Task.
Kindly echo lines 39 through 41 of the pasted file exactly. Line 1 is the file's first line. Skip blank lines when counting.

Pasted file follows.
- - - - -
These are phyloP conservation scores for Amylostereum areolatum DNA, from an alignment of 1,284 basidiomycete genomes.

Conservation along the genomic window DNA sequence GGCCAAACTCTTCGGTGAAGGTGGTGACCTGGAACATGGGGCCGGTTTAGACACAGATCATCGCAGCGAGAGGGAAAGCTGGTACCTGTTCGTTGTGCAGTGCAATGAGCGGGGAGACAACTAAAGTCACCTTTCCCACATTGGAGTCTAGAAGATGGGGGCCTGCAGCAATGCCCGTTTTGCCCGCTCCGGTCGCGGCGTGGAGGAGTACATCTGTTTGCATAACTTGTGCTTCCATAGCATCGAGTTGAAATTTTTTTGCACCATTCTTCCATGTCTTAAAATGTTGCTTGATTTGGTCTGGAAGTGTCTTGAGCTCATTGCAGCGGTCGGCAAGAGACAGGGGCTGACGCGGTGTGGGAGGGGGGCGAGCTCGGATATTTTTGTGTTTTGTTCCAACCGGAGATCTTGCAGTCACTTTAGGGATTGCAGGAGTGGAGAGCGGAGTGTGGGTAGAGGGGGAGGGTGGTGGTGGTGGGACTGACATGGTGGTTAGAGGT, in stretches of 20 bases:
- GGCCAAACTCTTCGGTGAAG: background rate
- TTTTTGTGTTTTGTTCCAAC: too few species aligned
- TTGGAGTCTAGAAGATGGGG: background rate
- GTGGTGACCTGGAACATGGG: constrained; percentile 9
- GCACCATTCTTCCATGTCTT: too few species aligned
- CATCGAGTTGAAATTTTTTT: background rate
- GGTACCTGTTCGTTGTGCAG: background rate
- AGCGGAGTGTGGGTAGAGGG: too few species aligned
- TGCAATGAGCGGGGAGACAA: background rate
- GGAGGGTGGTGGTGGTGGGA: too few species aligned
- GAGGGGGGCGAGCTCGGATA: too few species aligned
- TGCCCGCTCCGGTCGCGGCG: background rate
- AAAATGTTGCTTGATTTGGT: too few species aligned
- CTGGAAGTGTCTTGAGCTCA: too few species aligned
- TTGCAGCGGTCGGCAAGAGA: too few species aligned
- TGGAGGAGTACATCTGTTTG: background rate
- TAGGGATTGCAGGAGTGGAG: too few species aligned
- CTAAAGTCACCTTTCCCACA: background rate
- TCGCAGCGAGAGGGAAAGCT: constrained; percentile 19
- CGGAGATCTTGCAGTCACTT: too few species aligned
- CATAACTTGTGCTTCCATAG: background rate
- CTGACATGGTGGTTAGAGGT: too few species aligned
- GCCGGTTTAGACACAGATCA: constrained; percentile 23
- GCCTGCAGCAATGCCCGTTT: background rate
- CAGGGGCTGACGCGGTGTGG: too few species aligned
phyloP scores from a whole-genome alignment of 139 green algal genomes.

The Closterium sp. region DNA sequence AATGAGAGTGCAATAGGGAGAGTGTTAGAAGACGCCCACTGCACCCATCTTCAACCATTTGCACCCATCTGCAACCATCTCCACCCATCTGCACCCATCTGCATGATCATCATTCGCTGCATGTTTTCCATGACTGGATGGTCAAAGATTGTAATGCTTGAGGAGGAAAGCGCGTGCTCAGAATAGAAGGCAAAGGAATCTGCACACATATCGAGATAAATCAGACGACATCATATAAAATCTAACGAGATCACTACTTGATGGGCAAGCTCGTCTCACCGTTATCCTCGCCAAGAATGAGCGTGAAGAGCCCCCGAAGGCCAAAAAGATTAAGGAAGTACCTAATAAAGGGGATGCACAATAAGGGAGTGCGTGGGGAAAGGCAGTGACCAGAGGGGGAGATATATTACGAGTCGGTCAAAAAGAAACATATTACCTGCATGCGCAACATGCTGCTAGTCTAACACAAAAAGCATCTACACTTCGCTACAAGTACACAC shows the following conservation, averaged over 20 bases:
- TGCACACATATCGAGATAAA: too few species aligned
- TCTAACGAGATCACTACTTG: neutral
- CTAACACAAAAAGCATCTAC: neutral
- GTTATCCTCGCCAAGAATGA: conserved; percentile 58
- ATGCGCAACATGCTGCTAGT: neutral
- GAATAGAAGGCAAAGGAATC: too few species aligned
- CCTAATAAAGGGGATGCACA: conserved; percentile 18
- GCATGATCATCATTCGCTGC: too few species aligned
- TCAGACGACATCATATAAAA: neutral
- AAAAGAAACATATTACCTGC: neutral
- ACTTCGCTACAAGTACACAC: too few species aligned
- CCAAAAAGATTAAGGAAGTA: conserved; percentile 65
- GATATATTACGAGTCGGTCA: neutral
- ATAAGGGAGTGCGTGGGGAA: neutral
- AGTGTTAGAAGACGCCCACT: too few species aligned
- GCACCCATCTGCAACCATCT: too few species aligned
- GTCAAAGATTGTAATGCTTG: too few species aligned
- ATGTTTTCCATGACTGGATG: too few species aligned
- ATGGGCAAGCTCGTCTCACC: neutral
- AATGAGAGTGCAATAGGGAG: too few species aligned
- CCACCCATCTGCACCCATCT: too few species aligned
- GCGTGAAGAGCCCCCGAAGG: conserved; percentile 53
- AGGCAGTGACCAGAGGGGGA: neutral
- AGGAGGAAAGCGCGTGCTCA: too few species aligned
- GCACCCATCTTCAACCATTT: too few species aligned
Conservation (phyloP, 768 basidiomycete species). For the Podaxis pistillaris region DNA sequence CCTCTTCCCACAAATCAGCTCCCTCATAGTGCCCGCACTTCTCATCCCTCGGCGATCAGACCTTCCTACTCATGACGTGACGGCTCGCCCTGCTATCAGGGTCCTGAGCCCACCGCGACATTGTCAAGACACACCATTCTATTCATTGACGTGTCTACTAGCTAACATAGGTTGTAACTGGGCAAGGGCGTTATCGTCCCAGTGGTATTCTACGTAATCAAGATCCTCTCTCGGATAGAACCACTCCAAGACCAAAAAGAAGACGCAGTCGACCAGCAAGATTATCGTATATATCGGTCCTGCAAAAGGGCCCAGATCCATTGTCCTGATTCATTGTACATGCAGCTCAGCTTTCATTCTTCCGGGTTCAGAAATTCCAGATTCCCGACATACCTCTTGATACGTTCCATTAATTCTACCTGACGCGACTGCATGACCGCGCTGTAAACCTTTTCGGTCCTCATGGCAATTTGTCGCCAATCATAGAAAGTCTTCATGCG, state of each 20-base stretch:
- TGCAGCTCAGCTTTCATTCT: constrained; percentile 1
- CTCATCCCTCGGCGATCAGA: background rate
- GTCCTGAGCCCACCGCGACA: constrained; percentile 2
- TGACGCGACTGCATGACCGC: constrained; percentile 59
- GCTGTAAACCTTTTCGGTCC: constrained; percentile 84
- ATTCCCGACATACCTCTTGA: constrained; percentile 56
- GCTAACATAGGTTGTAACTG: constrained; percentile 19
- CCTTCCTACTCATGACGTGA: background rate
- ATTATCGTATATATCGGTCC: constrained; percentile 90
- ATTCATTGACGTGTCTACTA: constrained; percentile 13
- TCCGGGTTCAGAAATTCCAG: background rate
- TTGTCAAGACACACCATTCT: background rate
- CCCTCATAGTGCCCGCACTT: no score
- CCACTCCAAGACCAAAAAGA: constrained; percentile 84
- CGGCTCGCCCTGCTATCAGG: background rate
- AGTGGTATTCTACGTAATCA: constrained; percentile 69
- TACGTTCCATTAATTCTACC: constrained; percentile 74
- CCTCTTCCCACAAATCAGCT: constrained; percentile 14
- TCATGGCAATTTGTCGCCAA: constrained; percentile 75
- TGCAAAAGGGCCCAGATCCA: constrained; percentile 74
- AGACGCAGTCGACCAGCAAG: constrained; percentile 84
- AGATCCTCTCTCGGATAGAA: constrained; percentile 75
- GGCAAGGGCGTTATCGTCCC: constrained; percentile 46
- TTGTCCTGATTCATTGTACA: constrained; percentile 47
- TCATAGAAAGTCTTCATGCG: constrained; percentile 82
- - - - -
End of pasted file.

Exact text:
- AAAAGAAACATATTACCTGC: neutral
- ACTTCGCTACAAGTACACAC: too few species aligned
- CCAAAAAGATTAAGGAAGTA: conserved; percentile 65